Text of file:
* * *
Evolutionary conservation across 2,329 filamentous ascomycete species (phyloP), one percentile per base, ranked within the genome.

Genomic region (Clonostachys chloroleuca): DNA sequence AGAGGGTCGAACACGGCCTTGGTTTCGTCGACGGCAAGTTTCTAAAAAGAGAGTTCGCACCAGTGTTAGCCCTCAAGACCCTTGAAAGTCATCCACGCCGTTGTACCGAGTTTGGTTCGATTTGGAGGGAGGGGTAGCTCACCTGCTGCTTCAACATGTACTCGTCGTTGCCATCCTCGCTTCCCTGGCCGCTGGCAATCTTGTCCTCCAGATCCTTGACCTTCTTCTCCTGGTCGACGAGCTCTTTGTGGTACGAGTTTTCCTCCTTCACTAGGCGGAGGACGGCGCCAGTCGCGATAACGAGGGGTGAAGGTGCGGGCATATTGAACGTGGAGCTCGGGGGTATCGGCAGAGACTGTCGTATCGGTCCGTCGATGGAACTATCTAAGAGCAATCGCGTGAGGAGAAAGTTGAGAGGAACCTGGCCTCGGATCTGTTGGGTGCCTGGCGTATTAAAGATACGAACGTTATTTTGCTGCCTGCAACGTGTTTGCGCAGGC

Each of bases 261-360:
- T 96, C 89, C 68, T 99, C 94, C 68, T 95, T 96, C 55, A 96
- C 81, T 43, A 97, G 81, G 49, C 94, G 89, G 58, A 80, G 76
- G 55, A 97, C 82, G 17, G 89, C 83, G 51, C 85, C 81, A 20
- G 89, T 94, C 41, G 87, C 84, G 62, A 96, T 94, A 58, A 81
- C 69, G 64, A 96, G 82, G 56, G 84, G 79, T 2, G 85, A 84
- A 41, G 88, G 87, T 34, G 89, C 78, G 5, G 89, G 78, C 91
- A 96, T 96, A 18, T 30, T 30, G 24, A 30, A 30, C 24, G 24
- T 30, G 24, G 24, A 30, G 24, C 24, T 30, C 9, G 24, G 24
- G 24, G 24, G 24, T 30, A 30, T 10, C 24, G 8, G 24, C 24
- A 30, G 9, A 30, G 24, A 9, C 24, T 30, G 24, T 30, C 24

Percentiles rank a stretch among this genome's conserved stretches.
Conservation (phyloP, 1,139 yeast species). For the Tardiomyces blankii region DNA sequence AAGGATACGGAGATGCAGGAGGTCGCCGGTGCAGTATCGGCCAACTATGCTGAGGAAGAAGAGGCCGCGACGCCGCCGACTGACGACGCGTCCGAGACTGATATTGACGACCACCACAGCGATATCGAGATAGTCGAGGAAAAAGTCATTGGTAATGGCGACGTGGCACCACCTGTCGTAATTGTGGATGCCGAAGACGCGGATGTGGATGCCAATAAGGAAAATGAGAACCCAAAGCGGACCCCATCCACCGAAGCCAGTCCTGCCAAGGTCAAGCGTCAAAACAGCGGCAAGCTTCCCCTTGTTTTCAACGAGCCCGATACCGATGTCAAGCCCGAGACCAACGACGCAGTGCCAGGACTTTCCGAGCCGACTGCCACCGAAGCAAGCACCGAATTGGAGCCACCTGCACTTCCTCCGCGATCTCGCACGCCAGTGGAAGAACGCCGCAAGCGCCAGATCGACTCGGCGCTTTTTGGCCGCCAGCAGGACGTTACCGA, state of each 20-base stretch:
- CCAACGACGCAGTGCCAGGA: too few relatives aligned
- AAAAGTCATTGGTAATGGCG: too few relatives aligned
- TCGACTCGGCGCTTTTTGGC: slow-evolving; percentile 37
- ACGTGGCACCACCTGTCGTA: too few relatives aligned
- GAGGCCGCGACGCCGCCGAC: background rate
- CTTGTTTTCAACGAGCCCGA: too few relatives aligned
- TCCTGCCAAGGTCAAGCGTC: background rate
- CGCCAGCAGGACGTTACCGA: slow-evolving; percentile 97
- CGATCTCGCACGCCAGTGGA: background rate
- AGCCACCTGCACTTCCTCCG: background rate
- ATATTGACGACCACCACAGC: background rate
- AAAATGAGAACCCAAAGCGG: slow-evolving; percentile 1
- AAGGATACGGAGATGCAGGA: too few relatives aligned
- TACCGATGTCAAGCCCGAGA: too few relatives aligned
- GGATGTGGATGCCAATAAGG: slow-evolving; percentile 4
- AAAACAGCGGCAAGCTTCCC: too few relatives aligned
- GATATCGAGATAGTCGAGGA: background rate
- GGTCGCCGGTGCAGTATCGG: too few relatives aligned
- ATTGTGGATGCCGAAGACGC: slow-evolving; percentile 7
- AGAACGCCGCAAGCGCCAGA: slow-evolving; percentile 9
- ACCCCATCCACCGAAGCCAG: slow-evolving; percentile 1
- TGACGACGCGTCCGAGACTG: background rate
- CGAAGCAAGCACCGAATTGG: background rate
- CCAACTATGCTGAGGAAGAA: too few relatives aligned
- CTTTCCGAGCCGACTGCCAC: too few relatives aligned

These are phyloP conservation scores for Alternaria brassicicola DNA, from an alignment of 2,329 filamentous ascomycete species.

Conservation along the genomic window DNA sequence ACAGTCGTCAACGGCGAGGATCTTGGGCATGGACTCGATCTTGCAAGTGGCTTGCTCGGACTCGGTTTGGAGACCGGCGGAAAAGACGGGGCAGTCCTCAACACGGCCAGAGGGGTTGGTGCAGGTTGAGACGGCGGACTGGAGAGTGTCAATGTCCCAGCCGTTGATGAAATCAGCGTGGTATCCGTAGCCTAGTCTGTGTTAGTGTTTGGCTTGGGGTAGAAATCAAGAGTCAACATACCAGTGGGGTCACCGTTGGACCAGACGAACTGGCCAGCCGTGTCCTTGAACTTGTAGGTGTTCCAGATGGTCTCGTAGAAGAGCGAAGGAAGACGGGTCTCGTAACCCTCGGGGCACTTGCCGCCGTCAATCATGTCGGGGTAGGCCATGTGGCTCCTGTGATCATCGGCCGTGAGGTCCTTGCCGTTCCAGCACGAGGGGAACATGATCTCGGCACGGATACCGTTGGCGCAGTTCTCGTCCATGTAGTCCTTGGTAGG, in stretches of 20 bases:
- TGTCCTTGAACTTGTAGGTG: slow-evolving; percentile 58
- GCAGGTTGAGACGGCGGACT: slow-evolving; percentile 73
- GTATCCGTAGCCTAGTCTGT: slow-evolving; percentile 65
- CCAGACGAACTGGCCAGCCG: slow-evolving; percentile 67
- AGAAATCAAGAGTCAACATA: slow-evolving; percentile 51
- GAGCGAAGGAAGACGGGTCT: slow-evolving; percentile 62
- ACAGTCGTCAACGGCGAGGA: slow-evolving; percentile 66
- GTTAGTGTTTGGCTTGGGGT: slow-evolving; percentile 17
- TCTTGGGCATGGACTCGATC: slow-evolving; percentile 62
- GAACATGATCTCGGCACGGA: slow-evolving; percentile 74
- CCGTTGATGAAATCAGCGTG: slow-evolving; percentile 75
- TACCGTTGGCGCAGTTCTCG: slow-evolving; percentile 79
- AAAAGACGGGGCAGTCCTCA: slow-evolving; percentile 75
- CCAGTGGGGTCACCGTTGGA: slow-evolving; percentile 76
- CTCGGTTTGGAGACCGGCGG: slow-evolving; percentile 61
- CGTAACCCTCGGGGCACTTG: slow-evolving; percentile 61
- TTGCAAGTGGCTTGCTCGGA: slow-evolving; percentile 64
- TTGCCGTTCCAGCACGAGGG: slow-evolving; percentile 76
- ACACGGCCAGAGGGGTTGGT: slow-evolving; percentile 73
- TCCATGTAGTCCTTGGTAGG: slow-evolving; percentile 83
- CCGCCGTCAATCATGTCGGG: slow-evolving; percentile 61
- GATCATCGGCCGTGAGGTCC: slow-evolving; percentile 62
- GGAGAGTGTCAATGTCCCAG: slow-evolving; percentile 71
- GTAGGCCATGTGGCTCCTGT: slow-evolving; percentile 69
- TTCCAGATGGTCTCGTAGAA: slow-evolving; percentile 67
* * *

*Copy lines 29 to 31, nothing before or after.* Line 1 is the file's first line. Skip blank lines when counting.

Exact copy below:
- TACCGATGTCAAGCCCGAGA: too few relatives aligned
- GGATGTGGATGCCAATAAGG: slow-evolving; percentile 4
- AAAACAGCGGCAAGCTTCCC: too few relatives aligned